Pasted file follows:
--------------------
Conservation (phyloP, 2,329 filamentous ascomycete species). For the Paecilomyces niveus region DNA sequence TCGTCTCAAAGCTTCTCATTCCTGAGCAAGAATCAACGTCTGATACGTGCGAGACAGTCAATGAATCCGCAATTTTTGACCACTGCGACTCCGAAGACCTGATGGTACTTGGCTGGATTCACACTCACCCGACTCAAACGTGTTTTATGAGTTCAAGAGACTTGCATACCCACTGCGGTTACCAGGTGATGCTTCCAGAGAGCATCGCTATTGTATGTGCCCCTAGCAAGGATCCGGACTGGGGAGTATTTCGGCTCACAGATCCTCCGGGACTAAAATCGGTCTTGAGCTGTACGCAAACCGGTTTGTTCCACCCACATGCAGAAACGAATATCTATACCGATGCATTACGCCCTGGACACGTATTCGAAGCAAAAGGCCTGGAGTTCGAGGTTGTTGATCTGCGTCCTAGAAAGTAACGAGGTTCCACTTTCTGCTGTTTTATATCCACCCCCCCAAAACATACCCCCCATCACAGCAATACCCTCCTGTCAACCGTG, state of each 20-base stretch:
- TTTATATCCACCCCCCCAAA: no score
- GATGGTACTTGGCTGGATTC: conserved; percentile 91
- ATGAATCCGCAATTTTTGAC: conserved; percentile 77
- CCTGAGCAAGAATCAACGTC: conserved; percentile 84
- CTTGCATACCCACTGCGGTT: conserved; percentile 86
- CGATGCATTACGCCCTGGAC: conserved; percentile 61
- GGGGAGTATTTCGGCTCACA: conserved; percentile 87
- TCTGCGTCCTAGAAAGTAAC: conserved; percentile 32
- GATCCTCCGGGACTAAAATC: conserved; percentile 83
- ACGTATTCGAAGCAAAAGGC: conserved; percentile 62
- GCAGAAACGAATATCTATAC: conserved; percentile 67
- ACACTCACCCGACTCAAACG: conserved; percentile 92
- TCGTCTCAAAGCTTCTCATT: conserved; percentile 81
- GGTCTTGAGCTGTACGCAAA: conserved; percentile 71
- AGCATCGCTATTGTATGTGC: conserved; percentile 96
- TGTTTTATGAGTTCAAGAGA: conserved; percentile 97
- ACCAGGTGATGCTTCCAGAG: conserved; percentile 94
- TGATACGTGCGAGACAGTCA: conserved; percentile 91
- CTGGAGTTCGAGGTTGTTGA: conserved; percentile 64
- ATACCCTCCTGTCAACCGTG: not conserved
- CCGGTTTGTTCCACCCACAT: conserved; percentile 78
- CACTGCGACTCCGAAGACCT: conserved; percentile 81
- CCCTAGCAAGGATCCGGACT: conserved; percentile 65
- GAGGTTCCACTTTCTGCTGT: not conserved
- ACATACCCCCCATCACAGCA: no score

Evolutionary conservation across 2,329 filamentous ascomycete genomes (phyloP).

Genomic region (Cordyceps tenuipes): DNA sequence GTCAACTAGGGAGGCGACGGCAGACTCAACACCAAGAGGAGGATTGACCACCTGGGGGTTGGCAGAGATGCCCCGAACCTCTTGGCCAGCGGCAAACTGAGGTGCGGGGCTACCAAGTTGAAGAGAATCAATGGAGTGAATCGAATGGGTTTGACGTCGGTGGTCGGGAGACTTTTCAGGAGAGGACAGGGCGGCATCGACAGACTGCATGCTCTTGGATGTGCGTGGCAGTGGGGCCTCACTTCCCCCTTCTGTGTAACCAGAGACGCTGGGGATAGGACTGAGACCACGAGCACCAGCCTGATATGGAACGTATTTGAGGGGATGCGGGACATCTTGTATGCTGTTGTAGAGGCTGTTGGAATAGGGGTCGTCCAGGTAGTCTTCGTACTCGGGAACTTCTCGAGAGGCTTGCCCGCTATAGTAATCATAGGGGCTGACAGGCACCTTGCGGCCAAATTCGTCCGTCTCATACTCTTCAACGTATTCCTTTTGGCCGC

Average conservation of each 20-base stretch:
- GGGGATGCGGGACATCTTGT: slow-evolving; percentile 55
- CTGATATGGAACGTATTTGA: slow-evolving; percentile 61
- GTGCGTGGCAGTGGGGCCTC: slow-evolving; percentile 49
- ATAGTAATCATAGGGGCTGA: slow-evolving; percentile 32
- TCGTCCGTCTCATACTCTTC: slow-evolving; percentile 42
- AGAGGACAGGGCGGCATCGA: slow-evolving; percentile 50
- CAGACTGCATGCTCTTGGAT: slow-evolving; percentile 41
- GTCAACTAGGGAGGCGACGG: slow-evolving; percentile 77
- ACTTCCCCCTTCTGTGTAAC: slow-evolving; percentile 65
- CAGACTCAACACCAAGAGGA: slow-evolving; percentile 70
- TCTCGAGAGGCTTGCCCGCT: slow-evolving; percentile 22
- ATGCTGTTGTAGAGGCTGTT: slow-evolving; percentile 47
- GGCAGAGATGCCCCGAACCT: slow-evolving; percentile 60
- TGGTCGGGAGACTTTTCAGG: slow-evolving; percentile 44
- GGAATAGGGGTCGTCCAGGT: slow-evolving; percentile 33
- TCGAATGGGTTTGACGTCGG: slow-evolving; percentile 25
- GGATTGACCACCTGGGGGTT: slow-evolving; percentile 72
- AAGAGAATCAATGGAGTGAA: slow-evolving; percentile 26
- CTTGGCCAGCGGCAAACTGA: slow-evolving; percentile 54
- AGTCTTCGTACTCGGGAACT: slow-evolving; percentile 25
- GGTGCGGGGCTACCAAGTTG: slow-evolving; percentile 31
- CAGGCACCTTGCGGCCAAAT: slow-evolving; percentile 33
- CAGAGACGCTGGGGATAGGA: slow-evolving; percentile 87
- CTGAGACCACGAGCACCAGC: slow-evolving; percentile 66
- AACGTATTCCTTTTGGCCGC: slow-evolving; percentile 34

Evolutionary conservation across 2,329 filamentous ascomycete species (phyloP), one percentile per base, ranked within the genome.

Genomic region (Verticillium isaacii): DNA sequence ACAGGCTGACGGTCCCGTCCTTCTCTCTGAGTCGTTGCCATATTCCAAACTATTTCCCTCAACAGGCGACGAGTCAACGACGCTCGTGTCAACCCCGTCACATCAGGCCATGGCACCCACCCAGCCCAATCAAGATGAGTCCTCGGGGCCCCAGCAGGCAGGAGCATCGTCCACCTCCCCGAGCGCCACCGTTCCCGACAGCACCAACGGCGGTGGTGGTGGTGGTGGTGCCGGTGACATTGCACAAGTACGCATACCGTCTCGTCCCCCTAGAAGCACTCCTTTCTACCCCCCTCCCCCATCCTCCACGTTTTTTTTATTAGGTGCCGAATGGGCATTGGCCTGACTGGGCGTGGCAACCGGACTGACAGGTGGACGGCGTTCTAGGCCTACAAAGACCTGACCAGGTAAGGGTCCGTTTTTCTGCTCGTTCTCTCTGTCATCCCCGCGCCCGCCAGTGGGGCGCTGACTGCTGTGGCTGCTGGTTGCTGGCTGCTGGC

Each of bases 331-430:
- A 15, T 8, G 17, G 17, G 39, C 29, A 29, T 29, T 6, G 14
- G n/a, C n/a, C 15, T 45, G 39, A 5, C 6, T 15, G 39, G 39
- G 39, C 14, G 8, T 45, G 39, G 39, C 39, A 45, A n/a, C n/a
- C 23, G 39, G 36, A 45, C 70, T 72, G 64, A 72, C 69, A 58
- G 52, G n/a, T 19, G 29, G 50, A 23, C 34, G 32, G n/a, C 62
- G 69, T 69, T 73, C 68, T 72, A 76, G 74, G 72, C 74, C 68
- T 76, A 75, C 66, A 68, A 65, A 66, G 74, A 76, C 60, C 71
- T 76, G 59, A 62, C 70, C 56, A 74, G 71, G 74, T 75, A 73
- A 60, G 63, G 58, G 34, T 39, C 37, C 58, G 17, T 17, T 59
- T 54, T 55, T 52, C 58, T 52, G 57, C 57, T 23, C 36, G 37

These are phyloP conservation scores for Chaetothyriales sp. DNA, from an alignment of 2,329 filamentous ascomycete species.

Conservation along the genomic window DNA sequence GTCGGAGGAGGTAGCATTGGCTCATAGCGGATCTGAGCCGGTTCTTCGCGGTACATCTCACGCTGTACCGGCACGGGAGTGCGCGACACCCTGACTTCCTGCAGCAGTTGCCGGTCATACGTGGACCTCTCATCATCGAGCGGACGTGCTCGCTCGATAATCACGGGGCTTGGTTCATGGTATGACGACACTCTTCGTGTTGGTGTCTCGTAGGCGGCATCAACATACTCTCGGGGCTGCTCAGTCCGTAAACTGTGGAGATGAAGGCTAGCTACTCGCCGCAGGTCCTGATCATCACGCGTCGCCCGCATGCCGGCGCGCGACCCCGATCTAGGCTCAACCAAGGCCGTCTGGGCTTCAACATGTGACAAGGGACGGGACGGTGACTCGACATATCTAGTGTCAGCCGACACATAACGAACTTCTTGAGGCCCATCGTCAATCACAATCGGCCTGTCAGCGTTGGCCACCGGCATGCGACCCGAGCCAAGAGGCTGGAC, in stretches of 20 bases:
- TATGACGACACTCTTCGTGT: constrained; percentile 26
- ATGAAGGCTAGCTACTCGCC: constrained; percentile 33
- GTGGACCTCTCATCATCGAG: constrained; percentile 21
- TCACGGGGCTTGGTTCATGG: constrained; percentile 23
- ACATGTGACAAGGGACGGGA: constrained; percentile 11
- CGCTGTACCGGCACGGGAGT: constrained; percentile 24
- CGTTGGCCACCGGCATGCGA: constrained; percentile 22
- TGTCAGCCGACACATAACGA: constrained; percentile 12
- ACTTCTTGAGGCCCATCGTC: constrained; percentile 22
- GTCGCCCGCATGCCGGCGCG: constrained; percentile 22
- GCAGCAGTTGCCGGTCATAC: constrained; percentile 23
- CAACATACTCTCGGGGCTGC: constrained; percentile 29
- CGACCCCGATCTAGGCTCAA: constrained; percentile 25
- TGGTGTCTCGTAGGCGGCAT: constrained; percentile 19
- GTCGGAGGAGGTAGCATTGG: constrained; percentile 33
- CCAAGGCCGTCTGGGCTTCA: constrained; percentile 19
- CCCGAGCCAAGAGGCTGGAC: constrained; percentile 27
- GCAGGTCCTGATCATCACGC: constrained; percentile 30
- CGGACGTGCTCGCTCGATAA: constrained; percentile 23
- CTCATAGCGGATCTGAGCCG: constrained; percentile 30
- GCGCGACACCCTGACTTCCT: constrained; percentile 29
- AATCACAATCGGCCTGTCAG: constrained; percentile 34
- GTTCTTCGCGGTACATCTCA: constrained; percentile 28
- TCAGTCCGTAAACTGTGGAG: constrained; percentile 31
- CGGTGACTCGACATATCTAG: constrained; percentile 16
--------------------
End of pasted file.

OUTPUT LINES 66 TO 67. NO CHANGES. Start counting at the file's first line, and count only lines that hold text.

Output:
- A 60, G 63, G 58, G 34, T 39, C 37, C 58, G 17, T 17, T 59
- T 54, T 55, T 52, C 58, T 52, G 57, C 57, T 23, C 36, G 37